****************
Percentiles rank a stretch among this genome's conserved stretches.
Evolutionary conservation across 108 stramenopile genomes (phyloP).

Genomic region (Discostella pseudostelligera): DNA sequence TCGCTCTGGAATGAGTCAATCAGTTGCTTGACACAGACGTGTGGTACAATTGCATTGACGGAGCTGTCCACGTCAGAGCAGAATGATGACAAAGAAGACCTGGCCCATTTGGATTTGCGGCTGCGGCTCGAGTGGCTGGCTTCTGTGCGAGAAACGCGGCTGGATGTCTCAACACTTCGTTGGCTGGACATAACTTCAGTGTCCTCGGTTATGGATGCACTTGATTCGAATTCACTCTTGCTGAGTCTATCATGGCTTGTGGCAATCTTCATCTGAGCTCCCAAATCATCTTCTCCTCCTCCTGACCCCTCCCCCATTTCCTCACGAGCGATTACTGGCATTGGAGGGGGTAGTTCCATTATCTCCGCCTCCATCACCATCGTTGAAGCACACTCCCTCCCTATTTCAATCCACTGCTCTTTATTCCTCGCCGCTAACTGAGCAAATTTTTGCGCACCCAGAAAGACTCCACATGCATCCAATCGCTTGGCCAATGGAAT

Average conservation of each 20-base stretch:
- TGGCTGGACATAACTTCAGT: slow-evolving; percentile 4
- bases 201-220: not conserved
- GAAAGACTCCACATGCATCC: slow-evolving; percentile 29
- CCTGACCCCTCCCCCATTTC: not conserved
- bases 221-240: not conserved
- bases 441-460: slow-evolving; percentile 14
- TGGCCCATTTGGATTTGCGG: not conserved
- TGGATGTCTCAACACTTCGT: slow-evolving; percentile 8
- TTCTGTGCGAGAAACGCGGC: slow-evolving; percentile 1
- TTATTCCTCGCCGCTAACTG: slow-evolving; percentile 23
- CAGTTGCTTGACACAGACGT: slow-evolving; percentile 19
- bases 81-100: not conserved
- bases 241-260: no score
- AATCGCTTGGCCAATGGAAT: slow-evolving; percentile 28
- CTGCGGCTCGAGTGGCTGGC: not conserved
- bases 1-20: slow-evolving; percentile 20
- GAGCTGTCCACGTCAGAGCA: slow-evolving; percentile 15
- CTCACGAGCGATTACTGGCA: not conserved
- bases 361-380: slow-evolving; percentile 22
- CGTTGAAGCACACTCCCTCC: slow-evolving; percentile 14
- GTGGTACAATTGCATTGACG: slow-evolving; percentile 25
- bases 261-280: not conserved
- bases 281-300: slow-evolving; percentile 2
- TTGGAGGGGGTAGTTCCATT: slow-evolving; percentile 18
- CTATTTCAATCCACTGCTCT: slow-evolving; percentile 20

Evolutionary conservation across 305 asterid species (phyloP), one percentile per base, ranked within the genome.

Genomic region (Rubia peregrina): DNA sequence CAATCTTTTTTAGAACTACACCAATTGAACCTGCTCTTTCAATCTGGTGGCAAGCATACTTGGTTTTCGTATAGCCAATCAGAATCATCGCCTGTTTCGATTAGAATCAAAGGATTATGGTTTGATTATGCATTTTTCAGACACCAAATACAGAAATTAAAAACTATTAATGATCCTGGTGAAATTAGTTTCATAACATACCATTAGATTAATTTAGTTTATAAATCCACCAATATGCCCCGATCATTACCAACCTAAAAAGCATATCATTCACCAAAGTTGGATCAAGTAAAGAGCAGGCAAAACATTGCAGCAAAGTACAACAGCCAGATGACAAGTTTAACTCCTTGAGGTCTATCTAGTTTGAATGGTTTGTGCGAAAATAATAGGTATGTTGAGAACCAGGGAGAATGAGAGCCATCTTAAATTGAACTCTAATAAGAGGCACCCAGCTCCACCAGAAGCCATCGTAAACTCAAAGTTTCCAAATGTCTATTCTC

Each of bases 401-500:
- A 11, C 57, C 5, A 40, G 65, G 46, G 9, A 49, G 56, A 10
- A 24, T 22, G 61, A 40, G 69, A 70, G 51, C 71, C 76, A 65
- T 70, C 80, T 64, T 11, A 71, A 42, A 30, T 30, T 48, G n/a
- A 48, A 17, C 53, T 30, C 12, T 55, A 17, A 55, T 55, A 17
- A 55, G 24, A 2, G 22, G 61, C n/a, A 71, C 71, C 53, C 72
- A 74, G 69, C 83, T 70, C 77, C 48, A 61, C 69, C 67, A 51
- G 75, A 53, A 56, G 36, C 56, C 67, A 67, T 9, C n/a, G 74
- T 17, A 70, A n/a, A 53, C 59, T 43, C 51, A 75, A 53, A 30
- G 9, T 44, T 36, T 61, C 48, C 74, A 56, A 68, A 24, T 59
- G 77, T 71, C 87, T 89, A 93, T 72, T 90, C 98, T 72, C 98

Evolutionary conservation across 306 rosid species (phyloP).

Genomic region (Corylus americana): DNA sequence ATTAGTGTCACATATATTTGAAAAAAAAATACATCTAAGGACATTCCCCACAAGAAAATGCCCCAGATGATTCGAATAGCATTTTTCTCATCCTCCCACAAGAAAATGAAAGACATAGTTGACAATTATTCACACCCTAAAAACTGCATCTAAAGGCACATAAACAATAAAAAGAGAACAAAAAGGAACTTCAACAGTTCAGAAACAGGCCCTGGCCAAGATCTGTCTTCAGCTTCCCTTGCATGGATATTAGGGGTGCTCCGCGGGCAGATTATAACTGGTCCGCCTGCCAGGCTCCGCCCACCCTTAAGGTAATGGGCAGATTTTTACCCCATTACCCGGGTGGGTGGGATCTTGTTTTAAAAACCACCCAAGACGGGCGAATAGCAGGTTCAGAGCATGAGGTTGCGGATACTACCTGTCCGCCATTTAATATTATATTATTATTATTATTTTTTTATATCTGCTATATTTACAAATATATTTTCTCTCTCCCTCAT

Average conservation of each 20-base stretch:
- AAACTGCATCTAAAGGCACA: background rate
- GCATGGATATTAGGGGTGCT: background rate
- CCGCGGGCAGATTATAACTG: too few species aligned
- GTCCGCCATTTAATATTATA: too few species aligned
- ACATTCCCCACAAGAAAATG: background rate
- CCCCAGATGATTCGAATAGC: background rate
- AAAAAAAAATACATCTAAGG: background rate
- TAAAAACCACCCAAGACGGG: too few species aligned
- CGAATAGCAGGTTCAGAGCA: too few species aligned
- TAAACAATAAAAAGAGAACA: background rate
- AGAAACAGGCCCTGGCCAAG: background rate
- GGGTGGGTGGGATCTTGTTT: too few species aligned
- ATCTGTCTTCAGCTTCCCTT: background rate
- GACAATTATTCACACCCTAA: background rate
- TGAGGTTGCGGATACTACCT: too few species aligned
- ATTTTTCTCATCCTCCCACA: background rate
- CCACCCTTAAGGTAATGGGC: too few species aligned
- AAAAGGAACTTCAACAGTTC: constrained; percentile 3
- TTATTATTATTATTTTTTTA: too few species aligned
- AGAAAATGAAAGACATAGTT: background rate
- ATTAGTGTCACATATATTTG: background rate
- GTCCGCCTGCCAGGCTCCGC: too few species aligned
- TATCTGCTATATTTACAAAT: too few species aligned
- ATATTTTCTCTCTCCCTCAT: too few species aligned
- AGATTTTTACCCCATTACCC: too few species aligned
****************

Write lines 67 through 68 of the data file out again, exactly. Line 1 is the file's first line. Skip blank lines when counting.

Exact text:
- GTCCGCCTGCCAGGCTCCGC: too few species aligned
- TATCTGCTATATTTACAAAT: too few species aligned